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The Outlook of Marijuana in 2018

For anyone involved in the Cannabis Industry, particularly those on the business side, the New Year started out with some worrisome announcements, namely Attorney General Jeff Sessions’ rescindment of Obama era Cole memo. For those not familiar with it, the Cole memo was put in place by previous Attorney General James Cole, and it outlined a set of rules that all states who had, or planned to, legalize cannabis needed to follow in order to keep their business legal. The goal of the rules was entirely focused on keeping the general public safe, while providing guidelines to make it clear what “safe” meant. With Sessions’ declaration to rescind this memo, many people were, and still are, worried about the effects on the growing Cannabis industry, from legislative support to financial/funding problems and more.

Although the initial days after the announcement seemed bleak, particularly around the lack of federal rules and support affecting newer business and investors, key individuals in the marijuana industry, from cultivation to production to distribution, quickly united in the same message: that the Cannabis Industry would continue their work and expansion, with or without the Cole memo in place. This unity and commitment to continue to deliver safe and reliable cannabis products, to both the medical and recreational markets, was met with a huge sigh of relief on all sides and provided a needed hopeful outlook for the industry.

This is particularly true for the states who recently rolled out recreational programs, such as Nevada (mid 2017) and California (early 2018). One of the main worries that faced businesses in these states, as well as many others, was dealing with an even more limited landscape of where they could place their money. The announcement to rescind the memo effectively “put a freeze on bank activates, leaving businesses and the financial institutions that look to support them in an even murkier state of affairs” (Chloe Aeillo, cnbc.com). For companies on the cusp of having cash rolling in by the thousands, this created a huge dilemma, and one that would possibly lead to closures.

Potential closures due to the lack of financial institution involvement would not only hurt dispensaries, but the community as a whole, and in some cases, the individuals who need cannabis for medical reasons. Much of the support for dispensaries stems from the fact that they provide a huge potential boost to the local economy, from such things as providing local employment opportunities and funding made available through taxes collected on all sales. These funds can be huge, in the millions in some states, and are used to better states’ economies and infrastructure, both county and state wide.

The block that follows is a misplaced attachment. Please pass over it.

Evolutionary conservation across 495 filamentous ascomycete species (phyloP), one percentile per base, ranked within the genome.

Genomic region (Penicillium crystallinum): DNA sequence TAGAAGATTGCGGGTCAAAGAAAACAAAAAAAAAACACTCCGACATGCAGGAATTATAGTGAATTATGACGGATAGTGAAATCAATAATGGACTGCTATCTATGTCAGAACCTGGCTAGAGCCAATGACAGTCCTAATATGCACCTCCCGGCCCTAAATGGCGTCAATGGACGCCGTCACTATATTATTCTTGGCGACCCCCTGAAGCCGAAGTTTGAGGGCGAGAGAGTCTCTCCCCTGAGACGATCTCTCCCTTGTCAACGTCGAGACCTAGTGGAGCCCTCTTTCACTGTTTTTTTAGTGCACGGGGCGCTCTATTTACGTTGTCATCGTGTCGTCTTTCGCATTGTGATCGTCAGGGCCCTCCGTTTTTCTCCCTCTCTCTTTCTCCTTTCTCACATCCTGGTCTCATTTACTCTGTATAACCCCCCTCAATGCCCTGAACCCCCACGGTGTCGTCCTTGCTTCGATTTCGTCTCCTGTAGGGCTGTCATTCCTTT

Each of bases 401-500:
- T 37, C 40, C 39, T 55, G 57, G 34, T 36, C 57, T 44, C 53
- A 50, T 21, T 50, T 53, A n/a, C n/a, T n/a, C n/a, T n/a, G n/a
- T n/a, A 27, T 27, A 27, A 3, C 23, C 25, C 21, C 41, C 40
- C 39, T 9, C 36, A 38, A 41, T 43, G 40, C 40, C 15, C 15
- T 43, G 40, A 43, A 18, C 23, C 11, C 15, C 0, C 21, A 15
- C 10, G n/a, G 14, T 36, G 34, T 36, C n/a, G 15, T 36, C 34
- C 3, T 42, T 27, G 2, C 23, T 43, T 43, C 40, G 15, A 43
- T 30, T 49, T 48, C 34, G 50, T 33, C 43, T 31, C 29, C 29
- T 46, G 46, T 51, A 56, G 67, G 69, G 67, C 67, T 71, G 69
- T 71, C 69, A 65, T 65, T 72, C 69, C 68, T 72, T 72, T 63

While 2018 has already brought one state rolling out their recreational marijuana program (California), and has many more states in the discussion of legalization for medical or recreational marijuana, there remains much opposition to face, in addition to Sessions’ “war against marijuana” (Sean Williams, The Motley Fool). Some of the oppositions include: changing public perception, the legislative fees and legwork required to obtain a business/growing license, hiccups in rollouts, and getting bills approved for legalizing cannabis.

Some might feel that the hardships are greater than the rewards, but as many states have proven, the successful rollout of programs has seen nothing but extreme success. And, in an industry that is ever comingling and globalizing – with Canadian companies buying stake in California, Italy looking to join forces with some United States companies, etc. – the future of business for the Cannabis industry in 2018 and beyond is not only thriving, but exciting. Companies are leading the way and becoming true pioneers, and we are watching with keen interest to see what business insights this industry provides, along with the benefit tax dollars will bring to states, and the country as a whole.

Sources:

Jeff Sessions War on Marijuana is just the Beginning | Sean Williams
Jeff Sessions just made it even harder for California’s legal marijuana businesses to find a place to put their cash | Chloe Aiello
Marijuana Business Daily
Maywood officials celebrate revenue potential as recreational pot shop opens | Sarah Parvini
The Outlook for Marijuana is still Hazy | Simi Valley Acorn
Murphy’s call for legalizing weed meets opposition from fellow Dems in Senate | Claude Brodesser-Akner – NJ.com
Trump Administration targets Recreational Pot, placing thousands of marijuana businesses in California at risk | EVAN HALPER, JOSEPH TANFANI and PATRICK MCGREEVY

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